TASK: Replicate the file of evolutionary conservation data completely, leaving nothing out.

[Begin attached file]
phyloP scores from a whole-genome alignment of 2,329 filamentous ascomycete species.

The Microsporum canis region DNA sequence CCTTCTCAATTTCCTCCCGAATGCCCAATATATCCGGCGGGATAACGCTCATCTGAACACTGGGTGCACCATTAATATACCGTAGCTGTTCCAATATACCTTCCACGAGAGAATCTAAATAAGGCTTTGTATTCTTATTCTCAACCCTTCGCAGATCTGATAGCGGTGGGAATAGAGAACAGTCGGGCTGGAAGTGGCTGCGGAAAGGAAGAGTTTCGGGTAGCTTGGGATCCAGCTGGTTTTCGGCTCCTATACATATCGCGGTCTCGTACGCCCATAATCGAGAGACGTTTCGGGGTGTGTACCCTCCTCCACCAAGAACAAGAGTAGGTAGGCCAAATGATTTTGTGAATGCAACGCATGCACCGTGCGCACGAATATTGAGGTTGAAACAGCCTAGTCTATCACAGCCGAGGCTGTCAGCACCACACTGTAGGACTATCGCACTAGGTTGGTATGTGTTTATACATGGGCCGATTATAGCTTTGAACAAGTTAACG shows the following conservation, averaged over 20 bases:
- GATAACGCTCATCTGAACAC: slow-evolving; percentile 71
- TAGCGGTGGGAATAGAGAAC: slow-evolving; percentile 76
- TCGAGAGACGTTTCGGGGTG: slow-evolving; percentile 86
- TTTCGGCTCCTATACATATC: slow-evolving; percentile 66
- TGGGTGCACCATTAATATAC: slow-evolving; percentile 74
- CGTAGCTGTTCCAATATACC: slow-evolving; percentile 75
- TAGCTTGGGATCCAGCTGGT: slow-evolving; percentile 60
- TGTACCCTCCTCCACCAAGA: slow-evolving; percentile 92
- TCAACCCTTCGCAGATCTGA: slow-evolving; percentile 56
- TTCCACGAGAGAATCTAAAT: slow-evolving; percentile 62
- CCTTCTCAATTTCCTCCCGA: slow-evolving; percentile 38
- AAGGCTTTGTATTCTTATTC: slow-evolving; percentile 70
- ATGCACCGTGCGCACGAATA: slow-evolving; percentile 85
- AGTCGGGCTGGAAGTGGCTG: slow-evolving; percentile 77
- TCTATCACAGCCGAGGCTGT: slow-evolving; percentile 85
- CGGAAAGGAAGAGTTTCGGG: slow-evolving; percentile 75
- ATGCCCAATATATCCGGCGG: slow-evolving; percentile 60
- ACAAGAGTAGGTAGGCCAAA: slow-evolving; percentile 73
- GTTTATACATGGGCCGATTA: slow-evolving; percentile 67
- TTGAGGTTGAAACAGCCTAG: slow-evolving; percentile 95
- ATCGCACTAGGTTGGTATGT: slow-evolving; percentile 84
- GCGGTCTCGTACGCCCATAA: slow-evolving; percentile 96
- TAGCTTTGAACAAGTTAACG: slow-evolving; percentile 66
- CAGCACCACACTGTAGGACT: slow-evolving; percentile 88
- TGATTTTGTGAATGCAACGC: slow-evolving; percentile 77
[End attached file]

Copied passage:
phyloP scores from a whole-genome alignment of 2,329 filamentous ascomycete species.

The Microsporum canis region DNA sequence CCTTCTCAATTTCCTCCCGAATGCCCAATATATCCGGCGGGATAACGCTCATCTGAACACTGGGTGCACCATTAATATACCGTAGCTGTTCCAATATACCTTCCACGAGAGAATCTAAATAAGGCTTTGTATTCTTATTCTCAACCCTTCGCAGATCTGATAGCGGTGGGAATAGAGAACAGTCGGGCTGGAAGTGGCTGCGGAAAGGAAGAGTTTCGGGTAGCTTGGGATCCAGCTGGTTTTCGGCTCCTATACATATCGCGGTCTCGTACGCCCATAATCGAGAGACGTTTCGGGGTGTGTACCCTCCTCCACCAAGAACAAGAGTAGGTAGGCCAAATGATTTTGTGAATGCAACGCATGCACCGTGCGCACGAATATTGAGGTTGAAACAGCCTAGTCTATCACAGCCGAGGCTGTCAGCACCACACTGTAGGACTATCGCACTAGGTTGGTATGTGTTTATACATGGGCCGATTATAGCTTTGAACAAGTTAACG shows the following conservation, averaged over 20 bases:
- GATAACGCTCATCTGAACAC: slow-evolving; percentile 71
- TAGCGGTGGGAATAGAGAAC: slow-evolving; percentile 76
- TCGAGAGACGTTTCGGGGTG: slow-evolving; percentile 86
- TTTCGGCTCCTATACATATC: slow-evolving; percentile 66
- TGGGTGCACCATTAATATAC: slow-evolving; percentile 74
- CGTAGCTGTTCCAATATACC: slow-evolving; percentile 75
- TAGCTTGGGATCCAGCTGGT: slow-evolving; percentile 60
- TGTACCCTCCTCCACCAAGA: slow-evolving; percentile 92
- TCAACCCTTCGCAGATCTGA: slow-evolving; percentile 56
- TTCCACGAGAGAATCTAAAT: slow-evolving; percentile 62
- CCTTCTCAATTTCCTCCCGA: slow-evolving; percentile 38
- AAGGCTTTGTATTCTTATTC: slow-evolving; percentile 70
- ATGCACCGTGCGCACGAATA: slow-evolving; percentile 85
- AGTCGGGCTGGAAGTGGCTG: slow-evolving; percentile 77
- TCTATCACAGCCGAGGCTGT: slow-evolving; percentile 85
- CGGAAAGGAAGAGTTTCGGG: slow-evolving; percentile 75
- ATGCCCAATATATCCGGCGG: slow-evolving; percentile 60
- ACAAGAGTAGGTAGGCCAAA: slow-evolving; percentile 73
- GTTTATACATGGGCCGATTA: slow-evolving; percentile 67
- TTGAGGTTGAAACAGCCTAG: slow-evolving; percentile 95
- ATCGCACTAGGTTGGTATGT: slow-evolving; percentile 84
- GCGGTCTCGTACGCCCATAA: slow-evolving; percentile 96
- TAGCTTTGAACAAGTTAACG: slow-evolving; percentile 66
- CAGCACCACACTGTAGGACT: slow-evolving; percentile 88
- TGATTTTGTGAATGCAACGC: slow-evolving; percentile 77